CFPB doubles down against marketing services agreements

CFPB doubles down against marketing services agreements

Underscores that MSAs could constitute mortgage kickbacks

Did Sen. Corker violate SEC rules, Senate ethics by telling investors to short GSEs?

Made questionable remarks on CNBC regarding stocks

House passes bipartisan TRID grace period bill 303-121

Next comes Senate, then looming threat of veto from White House

Moody's warns of jumbo mortgage strategic defaults

With home prices likely to slip further in 2012 the risk of jumbo mortgages, yet to refinance out of security pools, will be at a growing risk of strategic default, Moody's Investors Service said in a forecast Thursday. Stronger prime jumbo borrowers refinanced last year, leaving weaker ones still in residential mortgage-backed securities. More than 80% of these loans are still current, Moody's said, but more than half of them are underwater. The credit ratings agency said it still expects high losses on RMBS in 2012. The performance of these products stabilized in 2011. Delinquency levels remained flat and even dropped. But delays in the foreclosure process and still elevated inventories of repossessed homes will push home prices down again. Subprime has almost entirely burned out with the worst mortgages already defaulted. Alt-As and option adjustable-rate mortgages show more risk, but no product is more concerning to Moody's than jumbos. "The high level of negative equity and limited opportunities to refinance will continue to amplify the rate of strategic default, primarily in prime jumbo pools," Moody's said. New issuance of private-label RMBS is expected to be dry this year as the government-sponsored enterprises continue to dominate and regulatory uncertainty keeps other entrants at bay. Although, Redwood Trust (RWT) is in the process of bringing a $415 million deal to market. As for the availability of credit in the coming year, Moody's said it doesn't expect lending requirements to loosen at least at the largest lenders. "Bank will continue to originate pristine mortgage loans, although some new players will originate non-prime loans," Moody's said. Write to Jon Prior. Follow him on Twitter @JonAPrior.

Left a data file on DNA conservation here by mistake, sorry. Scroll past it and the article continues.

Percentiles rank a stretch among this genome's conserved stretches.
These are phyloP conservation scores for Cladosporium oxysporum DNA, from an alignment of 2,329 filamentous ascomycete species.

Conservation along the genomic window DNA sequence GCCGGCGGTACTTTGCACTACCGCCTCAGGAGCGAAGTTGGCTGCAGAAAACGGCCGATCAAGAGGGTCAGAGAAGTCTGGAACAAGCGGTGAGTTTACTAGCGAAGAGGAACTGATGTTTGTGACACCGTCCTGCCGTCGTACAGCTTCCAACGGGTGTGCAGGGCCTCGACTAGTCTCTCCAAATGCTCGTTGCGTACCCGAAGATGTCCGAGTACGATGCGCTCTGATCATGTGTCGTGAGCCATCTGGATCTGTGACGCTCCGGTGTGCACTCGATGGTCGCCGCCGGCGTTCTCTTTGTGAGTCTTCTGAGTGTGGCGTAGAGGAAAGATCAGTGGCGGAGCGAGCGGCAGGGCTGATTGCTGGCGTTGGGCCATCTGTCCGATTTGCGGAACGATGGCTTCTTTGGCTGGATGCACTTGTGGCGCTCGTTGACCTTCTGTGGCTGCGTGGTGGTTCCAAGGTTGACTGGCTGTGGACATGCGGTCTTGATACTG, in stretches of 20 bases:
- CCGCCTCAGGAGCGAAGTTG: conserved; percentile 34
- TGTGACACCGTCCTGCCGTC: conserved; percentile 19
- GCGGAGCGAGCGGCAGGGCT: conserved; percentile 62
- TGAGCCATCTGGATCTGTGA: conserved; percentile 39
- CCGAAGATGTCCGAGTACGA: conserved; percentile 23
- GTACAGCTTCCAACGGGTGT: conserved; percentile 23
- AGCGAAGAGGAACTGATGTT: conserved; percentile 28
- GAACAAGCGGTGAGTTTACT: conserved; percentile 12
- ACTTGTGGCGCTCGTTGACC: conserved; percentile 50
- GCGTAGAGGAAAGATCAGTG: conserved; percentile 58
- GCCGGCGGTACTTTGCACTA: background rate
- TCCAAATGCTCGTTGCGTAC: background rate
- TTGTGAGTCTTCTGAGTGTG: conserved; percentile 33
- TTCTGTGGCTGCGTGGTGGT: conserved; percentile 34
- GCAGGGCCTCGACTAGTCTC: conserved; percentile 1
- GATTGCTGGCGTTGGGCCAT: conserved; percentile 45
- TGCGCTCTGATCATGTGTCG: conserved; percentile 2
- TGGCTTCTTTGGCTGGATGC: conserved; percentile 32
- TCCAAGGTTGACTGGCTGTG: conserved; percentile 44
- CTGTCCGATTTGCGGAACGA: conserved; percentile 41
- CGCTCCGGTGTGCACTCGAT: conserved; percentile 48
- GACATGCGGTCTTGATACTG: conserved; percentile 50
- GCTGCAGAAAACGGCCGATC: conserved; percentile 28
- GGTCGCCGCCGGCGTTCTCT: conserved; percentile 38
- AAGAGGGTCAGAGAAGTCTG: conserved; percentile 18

Recent Articles by Jon Prior

Comments powered by Disqus